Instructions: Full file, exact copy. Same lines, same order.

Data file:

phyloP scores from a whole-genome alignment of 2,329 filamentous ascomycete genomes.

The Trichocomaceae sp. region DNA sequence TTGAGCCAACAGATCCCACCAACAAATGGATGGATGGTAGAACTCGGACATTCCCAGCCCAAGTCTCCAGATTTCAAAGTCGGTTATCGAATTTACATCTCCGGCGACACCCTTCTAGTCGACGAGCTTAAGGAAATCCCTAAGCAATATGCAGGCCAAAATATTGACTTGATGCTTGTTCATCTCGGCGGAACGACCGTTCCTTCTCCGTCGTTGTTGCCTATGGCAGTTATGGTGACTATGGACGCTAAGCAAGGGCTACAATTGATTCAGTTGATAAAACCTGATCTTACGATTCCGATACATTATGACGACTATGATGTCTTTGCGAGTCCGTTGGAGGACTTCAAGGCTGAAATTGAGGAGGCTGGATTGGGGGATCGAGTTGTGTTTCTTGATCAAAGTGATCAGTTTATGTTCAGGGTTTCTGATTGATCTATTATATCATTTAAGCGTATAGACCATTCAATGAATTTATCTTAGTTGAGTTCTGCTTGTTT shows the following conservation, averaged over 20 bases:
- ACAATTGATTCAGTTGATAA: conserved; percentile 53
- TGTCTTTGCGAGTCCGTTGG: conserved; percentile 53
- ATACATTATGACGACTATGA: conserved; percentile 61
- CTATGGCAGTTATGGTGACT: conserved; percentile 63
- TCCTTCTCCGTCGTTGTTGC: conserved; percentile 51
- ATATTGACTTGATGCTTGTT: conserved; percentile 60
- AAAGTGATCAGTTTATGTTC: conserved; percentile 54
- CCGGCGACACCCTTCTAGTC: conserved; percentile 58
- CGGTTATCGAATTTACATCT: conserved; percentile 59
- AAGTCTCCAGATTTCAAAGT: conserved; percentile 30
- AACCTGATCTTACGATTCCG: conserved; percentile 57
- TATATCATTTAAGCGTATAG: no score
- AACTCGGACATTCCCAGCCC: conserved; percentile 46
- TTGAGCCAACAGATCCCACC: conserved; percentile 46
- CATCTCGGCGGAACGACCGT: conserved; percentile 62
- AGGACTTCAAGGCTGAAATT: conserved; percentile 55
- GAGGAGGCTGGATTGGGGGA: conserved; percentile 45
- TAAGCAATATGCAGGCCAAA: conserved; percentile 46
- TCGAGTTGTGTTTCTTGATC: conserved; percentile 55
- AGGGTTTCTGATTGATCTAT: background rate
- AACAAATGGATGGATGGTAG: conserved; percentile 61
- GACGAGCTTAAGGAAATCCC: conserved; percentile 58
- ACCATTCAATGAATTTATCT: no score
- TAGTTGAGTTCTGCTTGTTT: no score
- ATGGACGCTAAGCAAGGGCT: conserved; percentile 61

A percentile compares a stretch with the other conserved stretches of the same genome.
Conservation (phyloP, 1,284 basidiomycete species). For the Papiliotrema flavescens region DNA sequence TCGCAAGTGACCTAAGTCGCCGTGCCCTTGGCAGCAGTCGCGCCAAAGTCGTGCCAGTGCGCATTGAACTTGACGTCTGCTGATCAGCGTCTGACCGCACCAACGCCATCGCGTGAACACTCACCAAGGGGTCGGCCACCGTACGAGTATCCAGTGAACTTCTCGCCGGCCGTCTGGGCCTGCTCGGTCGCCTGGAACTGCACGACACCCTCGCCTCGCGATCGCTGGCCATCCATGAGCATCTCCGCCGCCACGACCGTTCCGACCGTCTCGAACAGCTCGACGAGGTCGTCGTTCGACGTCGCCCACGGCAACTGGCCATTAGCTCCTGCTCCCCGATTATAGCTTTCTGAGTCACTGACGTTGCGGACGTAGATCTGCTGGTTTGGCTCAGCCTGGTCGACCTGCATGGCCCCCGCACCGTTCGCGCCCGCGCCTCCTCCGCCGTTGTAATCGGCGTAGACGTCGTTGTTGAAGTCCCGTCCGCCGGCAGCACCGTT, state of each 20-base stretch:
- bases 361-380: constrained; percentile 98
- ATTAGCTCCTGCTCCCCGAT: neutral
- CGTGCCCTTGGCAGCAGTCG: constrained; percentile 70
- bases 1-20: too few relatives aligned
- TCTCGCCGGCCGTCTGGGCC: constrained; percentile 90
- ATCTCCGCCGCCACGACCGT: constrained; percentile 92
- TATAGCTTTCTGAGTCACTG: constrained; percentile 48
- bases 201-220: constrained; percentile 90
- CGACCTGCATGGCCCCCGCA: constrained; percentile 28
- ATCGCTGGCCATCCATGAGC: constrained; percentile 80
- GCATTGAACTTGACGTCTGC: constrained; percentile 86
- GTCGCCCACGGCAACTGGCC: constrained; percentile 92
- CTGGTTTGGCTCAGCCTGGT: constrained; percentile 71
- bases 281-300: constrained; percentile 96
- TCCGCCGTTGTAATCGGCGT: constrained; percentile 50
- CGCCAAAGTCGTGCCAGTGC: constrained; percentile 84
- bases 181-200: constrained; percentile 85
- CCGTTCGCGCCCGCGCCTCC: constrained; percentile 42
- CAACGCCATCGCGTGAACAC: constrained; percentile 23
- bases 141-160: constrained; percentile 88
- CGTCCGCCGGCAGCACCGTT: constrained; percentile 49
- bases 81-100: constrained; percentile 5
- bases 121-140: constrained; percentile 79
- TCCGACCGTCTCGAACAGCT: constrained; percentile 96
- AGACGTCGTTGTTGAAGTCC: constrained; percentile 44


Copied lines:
phyloP scores from a whole-genome alignment of 2,329 filamentous ascomycete genomes.

The Trichocomaceae sp. region DNA sequence TTGAGCCAACAGATCCCACCAACAAATGGATGGATGGTAGAACTCGGACATTCCCAGCCCAAGTCTCCAGATTTCAAAGTCGGTTATCGAATTTACATCTCCGGCGACACCCTTCTAGTCGACGAGCTTAAGGAAATCCCTAAGCAATATGCAGGCCAAAATATTGACTTGATGCTTGTTCATCTCGGCGGAACGACCGTTCCTTCTCCGTCGTTGTTGCCTATGGCAGTTATGGTGACTATGGACGCTAAGCAAGGGCTACAATTGATTCAGTTGATAAAACCTGATCTTACGATTCCGATACATTATGACGACTATGATGTCTTTGCGAGTCCGTTGGAGGACTTCAAGGCTGAAATTGAGGAGGCTGGATTGGGGGATCGAGTTGTGTTTCTTGATCAAAGTGATCAGTTTATGTTCAGGGTTTCTGATTGATCTATTATATCATTTAAGCGTATAGACCATTCAATGAATTTATCTTAGTTGAGTTCTGCTTGTTT shows the following conservation, averaged over 20 bases:
- ACAATTGATTCAGTTGATAA: conserved; percentile 53
- TGTCTTTGCGAGTCCGTTGG: conserved; percentile 53
- ATACATTATGACGACTATGA: conserved; percentile 61
- CTATGGCAGTTATGGTGACT: conserved; percentile 63
- TCCTTCTCCGTCGTTGTTGC: conserved; percentile 51
- ATATTGACTTGATGCTTGTT: conserved; percentile 60
- AAAGTGATCAGTTTATGTTC: conserved; percentile 54
- CCGGCGACACCCTTCTAGTC: conserved; percentile 58
- CGGTTATCGAATTTACATCT: conserved; percentile 59
- AAGTCTCCAGATTTCAAAGT: conserved; percentile 30
- AACCTGATCTTACGATTCCG: conserved; percentile 57
- TATATCATTTAAGCGTATAG: no score
- AACTCGGACATTCCCAGCCC: conserved; percentile 46
- TTGAGCCAACAGATCCCACC: conserved; percentile 46
- CATCTCGGCGGAACGACCGT: conserved; percentile 62
- AGGACTTCAAGGCTGAAATT: conserved; percentile 55
- GAGGAGGCTGGATTGGGGGA: conserved; percentile 45
- TAAGCAATATGCAGGCCAAA: conserved; percentile 46
- TCGAGTTGTGTTTCTTGATC: conserved; percentile 55
- AGGGTTTCTGATTGATCTAT: background rate
- AACAAATGGATGGATGGTAG: conserved; percentile 61
- GACGAGCTTAAGGAAATCCC: conserved; percentile 58
- ACCATTCAATGAATTTATCT: no score
- TAGTTGAGTTCTGCTTGTTT: no score
- ATGGACGCTAAGCAAGGGCT: conserved; percentile 61

A percentile compares a stretch with the other conserved stretches of the same genome.
Conservation (phyloP, 1,284 basidiomycete species). For the Papiliotrema flavescens region DNA sequence TCGCAAGTGACCTAAGTCGCCGTGCCCTTGGCAGCAGTCGCGCCAAAGTCGTGCCAGTGCGCATTGAACTTGACGTCTGCTGATCAGCGTCTGACCGCACCAACGCCATCGCGTGAACACTCACCAAGGGGTCGGCCACCGTACGAGTATCCAGTGAACTTCTCGCCGGCCGTCTGGGCCTGCTCGGTCGCCTGGAACTGCACGACACCCTCGCCTCGCGATCGCTGGCCATCCATGAGCATCTCCGCCGCCACGACCGTTCCGACCGTCTCGAACAGCTCGACGAGGTCGTCGTTCGACGTCGCCCACGGCAACTGGCCATTAGCTCCTGCTCCCCGATTATAGCTTTCTGAGTCACTGACGTTGCGGACGTAGATCTGCTGGTTTGGCTCAGCCTGGTCGACCTGCATGGCCCCCGCACCGTTCGCGCCCGCGCCTCCTCCGCCGTTGTAATCGGCGTAGACGTCGTTGTTGAAGTCCCGTCCGCCGGCAGCACCGTT, state of each 20-base stretch:
- bases 361-380: constrained; percentile 98
- ATTAGCTCCTGCTCCCCGAT: neutral
- CGTGCCCTTGGCAGCAGTCG: constrained; percentile 70
- bases 1-20: too few relatives aligned
- TCTCGCCGGCCGTCTGGGCC: constrained; percentile 90
- ATCTCCGCCGCCACGACCGT: constrained; percentile 92
- TATAGCTTTCTGAGTCACTG: constrained; percentile 48
- bases 201-220: constrained; percentile 90
- CGACCTGCATGGCCCCCGCA: constrained; percentile 28
- ATCGCTGGCCATCCATGAGC: constrained; percentile 80
- GCATTGAACTTGACGTCTGC: constrained; percentile 86
- GTCGCCCACGGCAACTGGCC: constrained; percentile 92
- CTGGTTTGGCTCAGCCTGGT: constrained; percentile 71
- bases 281-300: constrained; percentile 96
- TCCGCCGTTGTAATCGGCGT: constrained; percentile 50
- CGCCAAAGTCGTGCCAGTGC: constrained; percentile 84
- bases 181-200: constrained; percentile 85
- CCGTTCGCGCCCGCGCCTCC: constrained; percentile 42
- CAACGCCATCGCGTGAACAC: constrained; percentile 23
- bases 141-160: constrained; percentile 88
- CGTCCGCCGGCAGCACCGTT: constrained; percentile 49
- bases 81-100: constrained; percentile 5
- bases 121-140: constrained; percentile 79
- TCCGACCGTCTCGAACAGCT: constrained; percentile 96
- AGACGTCGTTGTTGAAGTCC: constrained; percentile 44